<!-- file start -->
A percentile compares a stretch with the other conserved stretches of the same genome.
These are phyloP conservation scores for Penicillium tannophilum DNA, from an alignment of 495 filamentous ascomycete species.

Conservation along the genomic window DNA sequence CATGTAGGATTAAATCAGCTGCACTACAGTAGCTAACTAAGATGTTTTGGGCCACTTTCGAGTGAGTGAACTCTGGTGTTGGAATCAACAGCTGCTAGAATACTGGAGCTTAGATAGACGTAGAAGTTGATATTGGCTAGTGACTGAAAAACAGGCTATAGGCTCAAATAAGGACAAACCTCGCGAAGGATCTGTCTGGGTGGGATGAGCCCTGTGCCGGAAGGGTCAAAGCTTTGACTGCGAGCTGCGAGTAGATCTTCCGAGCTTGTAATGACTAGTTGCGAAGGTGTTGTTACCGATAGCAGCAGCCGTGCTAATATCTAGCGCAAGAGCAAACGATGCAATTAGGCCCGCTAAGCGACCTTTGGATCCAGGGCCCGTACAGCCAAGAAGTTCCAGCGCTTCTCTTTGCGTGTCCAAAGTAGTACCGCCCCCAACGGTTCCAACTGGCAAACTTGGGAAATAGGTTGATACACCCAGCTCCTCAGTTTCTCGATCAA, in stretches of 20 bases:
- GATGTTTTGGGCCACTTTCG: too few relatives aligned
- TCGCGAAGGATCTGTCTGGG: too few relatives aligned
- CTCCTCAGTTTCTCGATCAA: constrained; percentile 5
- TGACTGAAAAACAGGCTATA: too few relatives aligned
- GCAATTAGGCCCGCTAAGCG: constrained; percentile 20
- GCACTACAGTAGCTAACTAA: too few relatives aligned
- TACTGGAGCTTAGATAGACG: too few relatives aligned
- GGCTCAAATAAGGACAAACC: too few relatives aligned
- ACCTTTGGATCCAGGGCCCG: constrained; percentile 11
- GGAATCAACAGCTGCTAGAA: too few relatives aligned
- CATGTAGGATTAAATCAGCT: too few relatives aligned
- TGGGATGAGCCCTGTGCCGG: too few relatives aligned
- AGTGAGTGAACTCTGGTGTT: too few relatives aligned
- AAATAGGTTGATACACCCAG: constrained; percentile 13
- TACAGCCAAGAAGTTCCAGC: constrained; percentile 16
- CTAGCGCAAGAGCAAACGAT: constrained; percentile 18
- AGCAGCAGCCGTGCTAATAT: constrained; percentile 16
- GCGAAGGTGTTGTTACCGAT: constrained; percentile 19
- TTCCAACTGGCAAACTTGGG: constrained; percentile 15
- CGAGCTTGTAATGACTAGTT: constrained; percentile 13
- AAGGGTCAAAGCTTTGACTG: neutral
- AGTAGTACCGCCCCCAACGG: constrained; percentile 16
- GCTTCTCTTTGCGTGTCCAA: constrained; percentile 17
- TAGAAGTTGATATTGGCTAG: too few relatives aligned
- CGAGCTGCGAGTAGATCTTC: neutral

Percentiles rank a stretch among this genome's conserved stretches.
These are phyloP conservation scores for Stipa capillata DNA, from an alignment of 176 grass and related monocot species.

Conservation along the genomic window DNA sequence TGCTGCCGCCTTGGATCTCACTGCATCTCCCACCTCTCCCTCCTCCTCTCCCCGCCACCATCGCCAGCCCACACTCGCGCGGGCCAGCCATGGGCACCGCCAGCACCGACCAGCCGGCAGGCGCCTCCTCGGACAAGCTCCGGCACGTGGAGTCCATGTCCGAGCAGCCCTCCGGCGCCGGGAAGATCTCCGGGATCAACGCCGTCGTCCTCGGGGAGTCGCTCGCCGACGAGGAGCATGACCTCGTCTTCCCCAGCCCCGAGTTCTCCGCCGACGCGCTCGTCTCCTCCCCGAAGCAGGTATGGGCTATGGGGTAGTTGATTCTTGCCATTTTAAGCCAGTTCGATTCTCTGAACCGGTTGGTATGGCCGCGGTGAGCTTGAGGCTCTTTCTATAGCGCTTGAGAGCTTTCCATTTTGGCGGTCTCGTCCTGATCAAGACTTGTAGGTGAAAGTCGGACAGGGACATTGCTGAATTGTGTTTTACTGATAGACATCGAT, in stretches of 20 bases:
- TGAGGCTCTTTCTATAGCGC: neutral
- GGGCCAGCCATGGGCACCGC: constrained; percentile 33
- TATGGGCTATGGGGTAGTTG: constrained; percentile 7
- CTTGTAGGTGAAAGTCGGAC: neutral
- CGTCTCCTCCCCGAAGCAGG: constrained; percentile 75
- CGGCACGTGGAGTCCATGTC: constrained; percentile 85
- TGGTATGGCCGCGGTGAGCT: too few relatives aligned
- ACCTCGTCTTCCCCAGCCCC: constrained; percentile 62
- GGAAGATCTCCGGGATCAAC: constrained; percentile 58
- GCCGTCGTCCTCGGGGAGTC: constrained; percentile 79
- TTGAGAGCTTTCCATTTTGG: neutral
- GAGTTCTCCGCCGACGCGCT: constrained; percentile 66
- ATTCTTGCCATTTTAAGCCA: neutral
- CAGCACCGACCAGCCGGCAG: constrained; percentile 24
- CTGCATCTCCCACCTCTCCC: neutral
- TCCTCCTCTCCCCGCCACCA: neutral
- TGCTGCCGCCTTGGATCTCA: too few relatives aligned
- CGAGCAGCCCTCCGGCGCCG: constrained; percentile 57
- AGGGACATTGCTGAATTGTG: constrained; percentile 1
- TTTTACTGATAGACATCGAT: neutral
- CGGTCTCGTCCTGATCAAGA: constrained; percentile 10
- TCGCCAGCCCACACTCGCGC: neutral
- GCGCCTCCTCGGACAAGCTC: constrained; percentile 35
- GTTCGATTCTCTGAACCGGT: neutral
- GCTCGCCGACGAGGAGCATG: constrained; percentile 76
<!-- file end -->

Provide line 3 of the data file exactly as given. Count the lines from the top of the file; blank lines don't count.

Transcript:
Conservation along the genomic window DNA sequence CATGTAGGATTAAATCAGCTGCACTACAGTAGCTAACTAAGATGTTTTGGGCCACTTTCGAGTGAGTGAACTCTGGTGTTGGAATCAACAGCTGCTAGAATACTGGAGCTTAGATAGACGTAGAAGTTGATATTGGCTAGTGACTGAAAAACAGGCTATAGGCTCAAATAAGGACAAACCTCGCGAAGGATCTGTCTGGGTGGGATGAGCCCTGTGCCGGAAGGGTCAAAGCTTTGACTGCGAGCTGCGAGTAGATCTTCCGAGCTTGTAATGACTAGTTGCGAAGGTGTTGTTACCGATAGCAGCAGCCGTGCTAATATCTAGCGCAAGAGCAAACGATGCAATTAGGCCCGCTAAGCGACCTTTGGATCCAGGGCCCGTACAGCCAAGAAGTTCCAGCGCTTCTCTTTGCGTGTCCAAAGTAGTACCGCCCCCAACGGTTCCAACTGGCAAACTTGGGAAATAGGTTGATACACCCAGCTCCTCAGTTTCTCGATCAA, in stretches of 20 bases: